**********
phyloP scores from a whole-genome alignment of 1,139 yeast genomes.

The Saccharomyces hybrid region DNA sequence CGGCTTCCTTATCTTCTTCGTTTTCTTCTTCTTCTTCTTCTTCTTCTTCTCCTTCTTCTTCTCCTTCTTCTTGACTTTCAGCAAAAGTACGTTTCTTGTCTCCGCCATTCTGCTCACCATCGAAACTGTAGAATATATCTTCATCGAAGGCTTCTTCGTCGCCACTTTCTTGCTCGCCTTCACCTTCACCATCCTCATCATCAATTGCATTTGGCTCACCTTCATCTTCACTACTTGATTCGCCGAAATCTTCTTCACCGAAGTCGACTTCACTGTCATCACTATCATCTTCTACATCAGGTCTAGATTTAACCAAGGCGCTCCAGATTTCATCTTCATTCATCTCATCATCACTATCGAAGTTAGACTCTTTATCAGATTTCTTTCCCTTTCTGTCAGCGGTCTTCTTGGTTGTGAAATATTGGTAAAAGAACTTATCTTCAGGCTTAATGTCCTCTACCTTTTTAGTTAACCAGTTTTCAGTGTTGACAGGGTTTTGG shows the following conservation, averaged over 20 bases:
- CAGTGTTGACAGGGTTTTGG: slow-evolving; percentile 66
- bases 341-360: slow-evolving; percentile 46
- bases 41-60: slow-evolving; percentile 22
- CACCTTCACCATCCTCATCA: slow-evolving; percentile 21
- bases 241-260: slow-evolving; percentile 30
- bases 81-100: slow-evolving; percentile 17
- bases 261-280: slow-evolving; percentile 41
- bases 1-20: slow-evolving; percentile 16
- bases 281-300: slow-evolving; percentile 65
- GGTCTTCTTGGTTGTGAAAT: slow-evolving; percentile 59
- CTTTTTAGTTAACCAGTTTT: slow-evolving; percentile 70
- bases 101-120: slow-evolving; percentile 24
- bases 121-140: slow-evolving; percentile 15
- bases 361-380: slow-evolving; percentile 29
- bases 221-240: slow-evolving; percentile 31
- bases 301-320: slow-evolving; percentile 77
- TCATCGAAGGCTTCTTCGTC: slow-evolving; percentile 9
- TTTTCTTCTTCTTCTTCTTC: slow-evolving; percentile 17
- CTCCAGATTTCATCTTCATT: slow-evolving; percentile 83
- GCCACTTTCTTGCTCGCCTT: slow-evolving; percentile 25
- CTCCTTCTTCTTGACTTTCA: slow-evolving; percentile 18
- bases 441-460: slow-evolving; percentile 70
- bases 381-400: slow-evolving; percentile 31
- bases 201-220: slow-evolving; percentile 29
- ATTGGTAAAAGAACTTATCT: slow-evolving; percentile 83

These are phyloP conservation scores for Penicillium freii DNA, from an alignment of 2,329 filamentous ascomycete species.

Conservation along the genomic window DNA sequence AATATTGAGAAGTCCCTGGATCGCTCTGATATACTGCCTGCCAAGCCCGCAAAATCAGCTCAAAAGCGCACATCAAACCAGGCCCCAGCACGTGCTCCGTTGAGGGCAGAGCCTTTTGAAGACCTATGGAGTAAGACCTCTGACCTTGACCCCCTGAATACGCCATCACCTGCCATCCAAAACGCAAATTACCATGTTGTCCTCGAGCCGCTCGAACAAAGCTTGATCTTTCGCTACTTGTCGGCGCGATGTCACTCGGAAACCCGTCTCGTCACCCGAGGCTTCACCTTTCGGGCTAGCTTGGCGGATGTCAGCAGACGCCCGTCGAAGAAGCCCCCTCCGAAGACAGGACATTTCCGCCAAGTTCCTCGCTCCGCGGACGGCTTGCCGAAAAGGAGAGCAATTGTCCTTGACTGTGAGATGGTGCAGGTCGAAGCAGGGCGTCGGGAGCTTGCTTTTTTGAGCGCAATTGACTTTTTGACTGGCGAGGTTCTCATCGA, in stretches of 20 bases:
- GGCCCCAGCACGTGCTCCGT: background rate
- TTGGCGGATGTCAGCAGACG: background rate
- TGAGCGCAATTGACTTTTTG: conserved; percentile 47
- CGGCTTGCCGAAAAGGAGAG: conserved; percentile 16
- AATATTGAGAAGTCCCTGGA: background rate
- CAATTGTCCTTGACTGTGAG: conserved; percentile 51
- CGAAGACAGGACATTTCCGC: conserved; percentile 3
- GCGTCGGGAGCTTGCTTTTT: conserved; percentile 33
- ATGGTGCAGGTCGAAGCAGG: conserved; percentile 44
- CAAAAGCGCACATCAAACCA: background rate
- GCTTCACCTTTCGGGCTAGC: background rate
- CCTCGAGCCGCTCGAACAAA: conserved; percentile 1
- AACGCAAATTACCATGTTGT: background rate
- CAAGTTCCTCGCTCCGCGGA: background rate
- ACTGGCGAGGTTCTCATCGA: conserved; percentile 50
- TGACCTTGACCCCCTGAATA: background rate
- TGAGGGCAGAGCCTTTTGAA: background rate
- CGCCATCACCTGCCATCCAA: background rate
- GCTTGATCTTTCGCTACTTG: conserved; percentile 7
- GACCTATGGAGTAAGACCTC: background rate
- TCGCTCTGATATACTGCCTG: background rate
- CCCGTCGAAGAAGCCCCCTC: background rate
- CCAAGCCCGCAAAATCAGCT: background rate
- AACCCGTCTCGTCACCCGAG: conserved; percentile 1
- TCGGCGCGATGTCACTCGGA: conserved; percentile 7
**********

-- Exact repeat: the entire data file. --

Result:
phyloP scores from a whole-genome alignment of 1,139 yeast genomes.

The Saccharomyces hybrid region DNA sequence CGGCTTCCTTATCTTCTTCGTTTTCTTCTTCTTCTTCTTCTTCTTCTTCTCCTTCTTCTTCTCCTTCTTCTTGACTTTCAGCAAAAGTACGTTTCTTGTCTCCGCCATTCTGCTCACCATCGAAACTGTAGAATATATCTTCATCGAAGGCTTCTTCGTCGCCACTTTCTTGCTCGCCTTCACCTTCACCATCCTCATCATCAATTGCATTTGGCTCACCTTCATCTTCACTACTTGATTCGCCGAAATCTTCTTCACCGAAGTCGACTTCACTGTCATCACTATCATCTTCTACATCAGGTCTAGATTTAACCAAGGCGCTCCAGATTTCATCTTCATTCATCTCATCATCACTATCGAAGTTAGACTCTTTATCAGATTTCTTTCCCTTTCTGTCAGCGGTCTTCTTGGTTGTGAAATATTGGTAAAAGAACTTATCTTCAGGCTTAATGTCCTCTACCTTTTTAGTTAACCAGTTTTCAGTGTTGACAGGGTTTTGG shows the following conservation, averaged over 20 bases:
- CAGTGTTGACAGGGTTTTGG: slow-evolving; percentile 66
- bases 341-360: slow-evolving; percentile 46
- bases 41-60: slow-evolving; percentile 22
- CACCTTCACCATCCTCATCA: slow-evolving; percentile 21
- bases 241-260: slow-evolving; percentile 30
- bases 81-100: slow-evolving; percentile 17
- bases 261-280: slow-evolving; percentile 41
- bases 1-20: slow-evolving; percentile 16
- bases 281-300: slow-evolving; percentile 65
- GGTCTTCTTGGTTGTGAAAT: slow-evolving; percentile 59
- CTTTTTAGTTAACCAGTTTT: slow-evolving; percentile 70
- bases 101-120: slow-evolving; percentile 24
- bases 121-140: slow-evolving; percentile 15
- bases 361-380: slow-evolving; percentile 29
- bases 221-240: slow-evolving; percentile 31
- bases 301-320: slow-evolving; percentile 77
- TCATCGAAGGCTTCTTCGTC: slow-evolving; percentile 9
- TTTTCTTCTTCTTCTTCTTC: slow-evolving; percentile 17
- CTCCAGATTTCATCTTCATT: slow-evolving; percentile 83
- GCCACTTTCTTGCTCGCCTT: slow-evolving; percentile 25
- CTCCTTCTTCTTGACTTTCA: slow-evolving; percentile 18
- bases 441-460: slow-evolving; percentile 70
- bases 381-400: slow-evolving; percentile 31
- bases 201-220: slow-evolving; percentile 29
- ATTGGTAAAAGAACTTATCT: slow-evolving; percentile 83

These are phyloP conservation scores for Penicillium freii DNA, from an alignment of 2,329 filamentous ascomycete species.

Conservation along the genomic window DNA sequence AATATTGAGAAGTCCCTGGATCGCTCTGATATACTGCCTGCCAAGCCCGCAAAATCAGCTCAAAAGCGCACATCAAACCAGGCCCCAGCACGTGCTCCGTTGAGGGCAGAGCCTTTTGAAGACCTATGGAGTAAGACCTCTGACCTTGACCCCCTGAATACGCCATCACCTGCCATCCAAAACGCAAATTACCATGTTGTCCTCGAGCCGCTCGAACAAAGCTTGATCTTTCGCTACTTGTCGGCGCGATGTCACTCGGAAACCCGTCTCGTCACCCGAGGCTTCACCTTTCGGGCTAGCTTGGCGGATGTCAGCAGACGCCCGTCGAAGAAGCCCCCTCCGAAGACAGGACATTTCCGCCAAGTTCCTCGCTCCGCGGACGGCTTGCCGAAAAGGAGAGCAATTGTCCTTGACTGTGAGATGGTGCAGGTCGAAGCAGGGCGTCGGGAGCTTGCTTTTTTGAGCGCAATTGACTTTTTGACTGGCGAGGTTCTCATCGA, in stretches of 20 bases:
- GGCCCCAGCACGTGCTCCGT: background rate
- TTGGCGGATGTCAGCAGACG: background rate
- TGAGCGCAATTGACTTTTTG: conserved; percentile 47
- CGGCTTGCCGAAAAGGAGAG: conserved; percentile 16
- AATATTGAGAAGTCCCTGGA: background rate
- CAATTGTCCTTGACTGTGAG: conserved; percentile 51
- CGAAGACAGGACATTTCCGC: conserved; percentile 3
- GCGTCGGGAGCTTGCTTTTT: conserved; percentile 33
- ATGGTGCAGGTCGAAGCAGG: conserved; percentile 44
- CAAAAGCGCACATCAAACCA: background rate
- GCTTCACCTTTCGGGCTAGC: background rate
- CCTCGAGCCGCTCGAACAAA: conserved; percentile 1
- AACGCAAATTACCATGTTGT: background rate
- CAAGTTCCTCGCTCCGCGGA: background rate
- ACTGGCGAGGTTCTCATCGA: conserved; percentile 50
- TGACCTTGACCCCCTGAATA: background rate
- TGAGGGCAGAGCCTTTTGAA: background rate
- CGCCATCACCTGCCATCCAA: background rate
- GCTTGATCTTTCGCTACTTG: conserved; percentile 7
- GACCTATGGAGTAAGACCTC: background rate
- TCGCTCTGATATACTGCCTG: background rate
- CCCGTCGAAGAAGCCCCCTC: background rate
- CCAAGCCCGCAAAATCAGCT: background rate
- AACCCGTCTCGTCACCCGAG: conserved; percentile 1
- TCGGCGCGATGTCACTCGGA: conserved; percentile 7